The best player for the Akron Firestone Non-Skids in the playoffs was Howard Cable! He averaged:

11.0 Points

3.0 Field Goals

5.0 Free Throws

1938-39: Championship!

In the Akron Firestone Non-Skids' second season in the NBL, they went 24-3 (88.9 W/L%). To put how impressive this W/L record into perspective, the best regular-season record by an NBA team, the 2016 Golden State Warriors, had a W/L% of 89.0%. Yes, you read that right. The Non-Skids were 0.01% away from being tied with the best regular-season NBA team.

What's even more surprising is that the Non-Skids were expected to have a better W/L. The Non-Skids were expected to go 26-1. Although they didn't reach expectations, the Non-Skids still had the best record.

As expected from a team that has a W/L% of 88.9%, the Non-Skids were first in PPG (44.6) and second in OPPG (35.9).

Once again, Jack Ozburn and Howard Cable were on an All-NBL Team. However, Cable was on the First Team this time, and John Moir, another Non-Skids player, was selected to the All-NBL Second Team! They averaged:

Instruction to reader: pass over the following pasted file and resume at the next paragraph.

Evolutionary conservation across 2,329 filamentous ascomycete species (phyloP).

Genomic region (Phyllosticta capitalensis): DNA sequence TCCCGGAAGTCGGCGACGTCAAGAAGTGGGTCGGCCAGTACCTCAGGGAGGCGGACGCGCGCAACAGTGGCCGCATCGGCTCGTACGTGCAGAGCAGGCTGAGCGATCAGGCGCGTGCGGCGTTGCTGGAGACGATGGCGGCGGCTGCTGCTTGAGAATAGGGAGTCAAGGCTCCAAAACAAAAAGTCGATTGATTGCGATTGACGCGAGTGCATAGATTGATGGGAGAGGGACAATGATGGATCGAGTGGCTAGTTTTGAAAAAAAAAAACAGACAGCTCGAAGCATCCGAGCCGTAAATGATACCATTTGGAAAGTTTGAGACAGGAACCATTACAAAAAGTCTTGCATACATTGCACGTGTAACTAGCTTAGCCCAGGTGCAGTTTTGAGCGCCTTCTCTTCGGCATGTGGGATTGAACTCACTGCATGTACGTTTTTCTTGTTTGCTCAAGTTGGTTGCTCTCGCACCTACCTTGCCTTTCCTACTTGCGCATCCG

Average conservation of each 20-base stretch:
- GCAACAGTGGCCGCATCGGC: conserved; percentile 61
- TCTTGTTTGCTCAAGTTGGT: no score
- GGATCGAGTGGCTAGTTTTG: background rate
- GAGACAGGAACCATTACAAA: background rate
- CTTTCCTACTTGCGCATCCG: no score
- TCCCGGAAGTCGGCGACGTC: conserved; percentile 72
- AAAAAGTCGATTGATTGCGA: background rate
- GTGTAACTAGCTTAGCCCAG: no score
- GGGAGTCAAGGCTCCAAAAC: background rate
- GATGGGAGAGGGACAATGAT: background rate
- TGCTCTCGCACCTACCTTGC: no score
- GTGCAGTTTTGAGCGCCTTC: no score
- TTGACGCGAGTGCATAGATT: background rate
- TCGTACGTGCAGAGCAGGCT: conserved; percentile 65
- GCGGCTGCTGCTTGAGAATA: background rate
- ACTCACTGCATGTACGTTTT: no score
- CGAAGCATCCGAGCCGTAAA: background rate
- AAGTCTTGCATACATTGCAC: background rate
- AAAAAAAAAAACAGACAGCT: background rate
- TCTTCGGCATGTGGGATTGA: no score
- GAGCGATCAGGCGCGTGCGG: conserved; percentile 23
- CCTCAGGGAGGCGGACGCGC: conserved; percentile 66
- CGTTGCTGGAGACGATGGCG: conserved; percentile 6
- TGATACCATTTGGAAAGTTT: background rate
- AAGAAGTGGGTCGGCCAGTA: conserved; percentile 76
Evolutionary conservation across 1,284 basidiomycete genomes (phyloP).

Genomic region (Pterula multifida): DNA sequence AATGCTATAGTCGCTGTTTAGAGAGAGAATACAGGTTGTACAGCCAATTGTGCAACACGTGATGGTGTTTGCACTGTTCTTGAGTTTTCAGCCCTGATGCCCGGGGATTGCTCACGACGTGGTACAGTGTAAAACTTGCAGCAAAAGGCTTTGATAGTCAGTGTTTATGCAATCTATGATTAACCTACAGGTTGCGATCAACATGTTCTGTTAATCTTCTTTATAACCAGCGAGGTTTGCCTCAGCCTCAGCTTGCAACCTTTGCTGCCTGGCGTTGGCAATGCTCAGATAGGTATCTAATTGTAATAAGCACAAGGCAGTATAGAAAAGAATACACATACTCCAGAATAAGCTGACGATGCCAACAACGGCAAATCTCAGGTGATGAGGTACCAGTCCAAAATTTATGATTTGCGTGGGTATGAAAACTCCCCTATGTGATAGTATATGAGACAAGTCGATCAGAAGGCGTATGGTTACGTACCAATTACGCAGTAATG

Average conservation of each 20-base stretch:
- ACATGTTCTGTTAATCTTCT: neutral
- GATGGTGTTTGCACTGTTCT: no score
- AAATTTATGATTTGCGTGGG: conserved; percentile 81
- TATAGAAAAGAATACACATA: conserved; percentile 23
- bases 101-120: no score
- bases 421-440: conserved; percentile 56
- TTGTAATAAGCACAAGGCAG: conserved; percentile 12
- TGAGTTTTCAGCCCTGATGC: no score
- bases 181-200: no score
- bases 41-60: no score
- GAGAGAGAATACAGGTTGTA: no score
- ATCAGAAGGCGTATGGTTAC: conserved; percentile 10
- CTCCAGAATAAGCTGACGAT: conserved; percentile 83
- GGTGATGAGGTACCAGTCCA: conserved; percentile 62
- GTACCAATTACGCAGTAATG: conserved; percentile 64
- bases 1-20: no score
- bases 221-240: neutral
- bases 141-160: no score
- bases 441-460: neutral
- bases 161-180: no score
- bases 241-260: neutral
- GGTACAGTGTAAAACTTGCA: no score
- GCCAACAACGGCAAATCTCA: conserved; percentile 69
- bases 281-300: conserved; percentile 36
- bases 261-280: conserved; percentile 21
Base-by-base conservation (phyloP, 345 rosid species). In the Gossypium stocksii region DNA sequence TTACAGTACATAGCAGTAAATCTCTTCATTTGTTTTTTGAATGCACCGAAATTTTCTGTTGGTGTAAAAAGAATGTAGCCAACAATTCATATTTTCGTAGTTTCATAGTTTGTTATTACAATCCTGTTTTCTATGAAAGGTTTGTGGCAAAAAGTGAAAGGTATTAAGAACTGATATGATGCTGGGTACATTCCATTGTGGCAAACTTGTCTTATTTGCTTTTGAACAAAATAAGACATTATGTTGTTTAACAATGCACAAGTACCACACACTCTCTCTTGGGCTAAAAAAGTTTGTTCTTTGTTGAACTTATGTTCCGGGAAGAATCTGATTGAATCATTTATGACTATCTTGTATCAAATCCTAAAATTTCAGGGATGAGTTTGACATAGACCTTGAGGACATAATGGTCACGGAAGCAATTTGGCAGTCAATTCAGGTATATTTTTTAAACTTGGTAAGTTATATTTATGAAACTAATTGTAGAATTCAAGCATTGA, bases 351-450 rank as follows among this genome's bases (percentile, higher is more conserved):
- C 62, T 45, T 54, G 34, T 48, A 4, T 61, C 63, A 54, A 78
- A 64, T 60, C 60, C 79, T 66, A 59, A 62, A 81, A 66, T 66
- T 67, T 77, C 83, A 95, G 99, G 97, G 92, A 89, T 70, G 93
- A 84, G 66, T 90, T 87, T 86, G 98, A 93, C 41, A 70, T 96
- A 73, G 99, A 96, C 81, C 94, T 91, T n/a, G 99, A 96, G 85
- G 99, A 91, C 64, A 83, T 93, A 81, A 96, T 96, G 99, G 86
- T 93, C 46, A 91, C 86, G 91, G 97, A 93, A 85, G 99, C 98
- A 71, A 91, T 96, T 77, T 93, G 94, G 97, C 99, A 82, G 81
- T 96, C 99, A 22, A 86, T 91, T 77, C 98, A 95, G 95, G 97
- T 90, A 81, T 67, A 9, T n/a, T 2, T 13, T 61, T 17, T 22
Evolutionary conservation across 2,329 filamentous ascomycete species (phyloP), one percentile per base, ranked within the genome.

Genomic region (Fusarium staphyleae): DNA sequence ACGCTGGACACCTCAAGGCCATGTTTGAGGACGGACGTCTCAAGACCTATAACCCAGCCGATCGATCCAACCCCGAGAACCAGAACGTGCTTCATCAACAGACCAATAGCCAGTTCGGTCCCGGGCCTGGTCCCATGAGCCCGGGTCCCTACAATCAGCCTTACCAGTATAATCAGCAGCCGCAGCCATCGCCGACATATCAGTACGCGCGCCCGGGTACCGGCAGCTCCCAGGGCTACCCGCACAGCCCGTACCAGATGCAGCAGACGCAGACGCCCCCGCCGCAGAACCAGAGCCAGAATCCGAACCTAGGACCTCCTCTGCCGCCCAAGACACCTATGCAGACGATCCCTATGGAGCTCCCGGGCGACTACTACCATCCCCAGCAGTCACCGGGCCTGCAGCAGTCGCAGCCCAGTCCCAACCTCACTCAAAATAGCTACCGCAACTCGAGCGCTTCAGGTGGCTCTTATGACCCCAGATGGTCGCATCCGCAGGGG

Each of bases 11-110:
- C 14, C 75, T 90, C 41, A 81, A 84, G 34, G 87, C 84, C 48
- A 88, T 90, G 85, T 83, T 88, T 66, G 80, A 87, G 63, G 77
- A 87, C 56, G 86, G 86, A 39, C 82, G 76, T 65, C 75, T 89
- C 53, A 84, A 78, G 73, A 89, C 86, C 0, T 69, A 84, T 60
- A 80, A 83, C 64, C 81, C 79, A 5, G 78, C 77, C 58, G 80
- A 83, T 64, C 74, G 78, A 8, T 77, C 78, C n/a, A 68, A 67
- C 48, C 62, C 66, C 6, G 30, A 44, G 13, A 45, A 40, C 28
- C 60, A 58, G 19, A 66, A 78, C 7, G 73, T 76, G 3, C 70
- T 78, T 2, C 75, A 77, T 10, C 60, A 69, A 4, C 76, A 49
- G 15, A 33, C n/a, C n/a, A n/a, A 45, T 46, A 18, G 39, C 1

Howard Cable:

10.9 Points

4.1 Field Goals

2.7 Free Throws

Jack Ozburn:

9.7 Points

3.9 Field Goals

1.8 Free Throws

John Moir:

7.9 Points

3.4 Field Goals

1.1 Free Throws

For some reason, the NBL Playoffs only had one game. Yes... one game. There were no Conference Quarterfinals, Semi-Finals, or Finals. It was just the NBL Finals. The NBL Finals were between the Akron Firestone Non-Skids (obviously) and the Oshkosh All-Stars.

In the 1938-39 NBL season, the All-Stars went 17-11, so definitely not as good as the Non-Skids. Nevertheless, they still put up a fight in the Finals. The Non-Skids would win 3-2 against the All-Stars, making them first-time NBL Champions!

The best player in the playoffs was, once again, Jack Ozburn. He averaged:

9.4 Points

3.6 Field Goals

2.2 Free Throws

Sidenote: This has to be one of the Easiest Championship runs in Basketball History. The Akron Firestone Non-Skids literally had to face one team.

1939-40: ANOTHER Championship